With both the Provincial and Federal budgets coming down in the next month, the actual status of new funding should be better understood.
Meanwhile, we have a very pretty map.
Been to the open house out in Etobicoke (Islington & Eglinton) today. Noticed several people still wanting subways, subways, subways, ignoring the cost, ridership, or access.
Second bullet point under Waterfront LRT. Should “east of Spadina” be “west of Spadina?”
Steve: No. I said that provision for reserved lanes did not extend east of Spadina.
See Google Street View and rotate the image as necessary.
If the city wants to push the Waterfront LRT East of Leslie, my hope would be that they would try to reach Woodbine loop. It’s possible to do a dedicated right of way for almost the entire length (the portions north and east of the Queen-Kingston intersection would be difficult if not impossible for a separate right of way) and it would help take some pressure off of the Queen car.
The only question is how militant are people over parking and park land down in the Beaches since there would be some loss of both to make it work.
Overall, the map is sensible. Of course, this is just a concept at this point; it remains to be seen which lines will get funding and in what order.
I would add an extension of Finch LRT from Keele to Yonge.
There is no way you could take park land or parking in the beaches. Park land makes the beaches the beaches and simply put there is limited parking as it is. Get rid of anymore and you will literally have nowhere to park.
As for a Waterfront LRT they would be best to keep it along Queens Quay/ Lakeshore. With all the condos going up along there it only makes sense. With all the events along Bremner it would never work without a tunnel and even then you would run into a nightmare scenario with the Enwave station, Copeland transformer station and various parking garages there. KISS Steve.. KISS!!!!
It would be interesting to put numbers next to each of these lines based on how much has been committed/spent already on each of these lines and from which levels of government.
In one of your earlier articles you mentioned that the subway was built faster when other levels decided to chip in after construction had already begun, and I am wondering if that is a better strategy for the city of Toronto … similar to what happened with Eglinton with the Metrolinx take-over after the plans were already fairly far along.
Steve: If anything, the Metrolinx takeover delayed things because Queen’s Park wanted to stretch out the spending plans for Transit City. The TTC had low-balled the cost of the TC lines and this, coupled with the declining economic climate, and Rob Ford’s eventual accession to power, made for an even more elongated schedule. Eglinton survived Ford only because Queen’s Park saw this as a signature project stretching across Toronto. Their enthusiasm for surface LRT routes would not return until Ford’s demise.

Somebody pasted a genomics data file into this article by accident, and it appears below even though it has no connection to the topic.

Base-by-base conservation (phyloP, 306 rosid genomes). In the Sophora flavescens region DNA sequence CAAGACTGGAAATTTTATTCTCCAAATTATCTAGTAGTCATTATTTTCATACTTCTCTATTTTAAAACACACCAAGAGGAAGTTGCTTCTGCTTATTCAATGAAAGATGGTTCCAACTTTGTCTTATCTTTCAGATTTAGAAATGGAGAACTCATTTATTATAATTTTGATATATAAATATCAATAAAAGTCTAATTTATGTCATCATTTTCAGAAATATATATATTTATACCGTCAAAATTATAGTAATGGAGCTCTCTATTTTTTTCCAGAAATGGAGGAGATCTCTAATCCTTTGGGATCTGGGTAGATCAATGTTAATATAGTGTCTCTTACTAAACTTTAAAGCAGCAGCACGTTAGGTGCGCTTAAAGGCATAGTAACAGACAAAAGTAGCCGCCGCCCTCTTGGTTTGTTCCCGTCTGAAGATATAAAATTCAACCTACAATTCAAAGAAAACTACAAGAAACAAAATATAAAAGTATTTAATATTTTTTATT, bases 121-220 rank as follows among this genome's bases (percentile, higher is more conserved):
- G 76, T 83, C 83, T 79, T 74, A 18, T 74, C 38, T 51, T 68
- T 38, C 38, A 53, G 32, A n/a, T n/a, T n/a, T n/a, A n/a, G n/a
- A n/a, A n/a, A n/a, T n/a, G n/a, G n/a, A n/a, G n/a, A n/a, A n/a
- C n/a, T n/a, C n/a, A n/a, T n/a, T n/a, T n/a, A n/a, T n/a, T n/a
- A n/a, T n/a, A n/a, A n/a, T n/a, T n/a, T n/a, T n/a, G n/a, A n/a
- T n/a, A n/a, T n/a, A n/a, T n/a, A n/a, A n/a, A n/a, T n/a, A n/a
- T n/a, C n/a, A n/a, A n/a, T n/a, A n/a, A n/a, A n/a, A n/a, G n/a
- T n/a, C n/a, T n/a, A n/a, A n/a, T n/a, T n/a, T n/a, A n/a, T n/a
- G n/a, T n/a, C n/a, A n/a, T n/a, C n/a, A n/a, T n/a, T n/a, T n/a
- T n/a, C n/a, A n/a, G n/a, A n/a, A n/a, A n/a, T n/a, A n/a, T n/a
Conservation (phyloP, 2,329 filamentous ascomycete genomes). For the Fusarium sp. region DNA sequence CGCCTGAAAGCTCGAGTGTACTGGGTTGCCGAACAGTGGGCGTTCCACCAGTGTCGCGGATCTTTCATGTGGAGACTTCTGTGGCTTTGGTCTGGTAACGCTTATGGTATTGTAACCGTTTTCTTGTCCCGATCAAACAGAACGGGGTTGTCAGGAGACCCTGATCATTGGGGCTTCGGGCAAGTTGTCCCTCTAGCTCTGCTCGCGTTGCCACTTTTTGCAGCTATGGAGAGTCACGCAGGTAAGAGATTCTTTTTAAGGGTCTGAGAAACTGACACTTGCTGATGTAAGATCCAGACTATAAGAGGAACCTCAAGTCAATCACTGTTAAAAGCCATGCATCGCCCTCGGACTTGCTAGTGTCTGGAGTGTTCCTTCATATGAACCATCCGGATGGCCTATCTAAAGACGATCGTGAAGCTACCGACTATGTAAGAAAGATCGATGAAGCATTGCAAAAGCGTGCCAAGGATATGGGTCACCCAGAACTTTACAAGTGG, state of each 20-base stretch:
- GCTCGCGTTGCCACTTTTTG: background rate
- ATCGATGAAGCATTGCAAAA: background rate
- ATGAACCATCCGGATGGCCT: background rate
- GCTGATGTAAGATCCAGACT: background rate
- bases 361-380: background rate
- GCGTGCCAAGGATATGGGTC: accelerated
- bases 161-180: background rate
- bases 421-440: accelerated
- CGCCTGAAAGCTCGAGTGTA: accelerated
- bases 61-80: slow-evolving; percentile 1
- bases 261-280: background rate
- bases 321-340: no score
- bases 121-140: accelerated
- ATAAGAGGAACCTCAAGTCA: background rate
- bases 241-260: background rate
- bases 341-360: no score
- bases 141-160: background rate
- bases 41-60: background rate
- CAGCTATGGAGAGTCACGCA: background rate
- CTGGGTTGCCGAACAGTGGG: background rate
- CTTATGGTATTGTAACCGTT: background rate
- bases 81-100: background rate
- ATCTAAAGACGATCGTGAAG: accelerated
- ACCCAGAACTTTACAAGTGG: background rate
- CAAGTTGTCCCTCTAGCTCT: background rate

It seems to me that if the DRL is going to be built that the city will need to start collecting money for it fairly soon … and we should design it in such a way that it can be sped up by higher levels of government if they decide to fund it.
I’m actually a bit surprised that we went through the current budget cycle without a request for funding for SmartTrak – given that some parts of it are well known and understood and could get underway fairly quickly. Funding some of the preliminary land acquisition and speeding up the work on level crossings, bridges and extra tracks. None of that work gets started until there is proper funding in place.
Tory also really needs to bring these plans to council soon – it will be interesting if he brings it piecemeal or as one plan … both have risks.
Steve: Mayor Tory has a plan for a continued increase of taxes to pay for capital projects, but this will not kick in until 2017 after the last stage of the Scarborough Subway tax goes onto the 2016 bills. The proposed tax (0.5% ramping up to 2.5% over five years) is nowhere near enough to pay the City’s share of many transit projects, let alone other capital needs such as Toronto Housing Corporation’s backlog of repairs. As for SmartTrack, don’t forget that if you believe the election literature, this was supposed to be self-funding via TIF (Tax Increment Financing). The City Manager will be reporting later this year on various ways of addressing the capital backlog.
East and West legs of Eglinton needs to be funded and brought to council fairly soon. It makes sense to try and either add it to the current Eglinton contract (since equipment and teams will be in place already, they can just continue east and west) or to give it to the TTC’s existing procurement team similar to how St. Clair was done … the idea that 8 years of work is required for these lines will basically kill them in place.
If I was Crosslinx I would be pushing hard to get this as an add-on to the current contract.
Steve: Well for starters, Infrastructure Ontario has to get its hands on the projects and create P3 agreements, a process that adds a year on top of any construction. Oddly enough, Ottawa has abandoned the need for P3 procurement, but Ontario has yet to move away from this. For what is basically a surface right-of-way project, we should not require the complexity of the contracts used on the central part of Eglinton, but Queen’s Park may be reluctant to give up their cherished procurement scheme.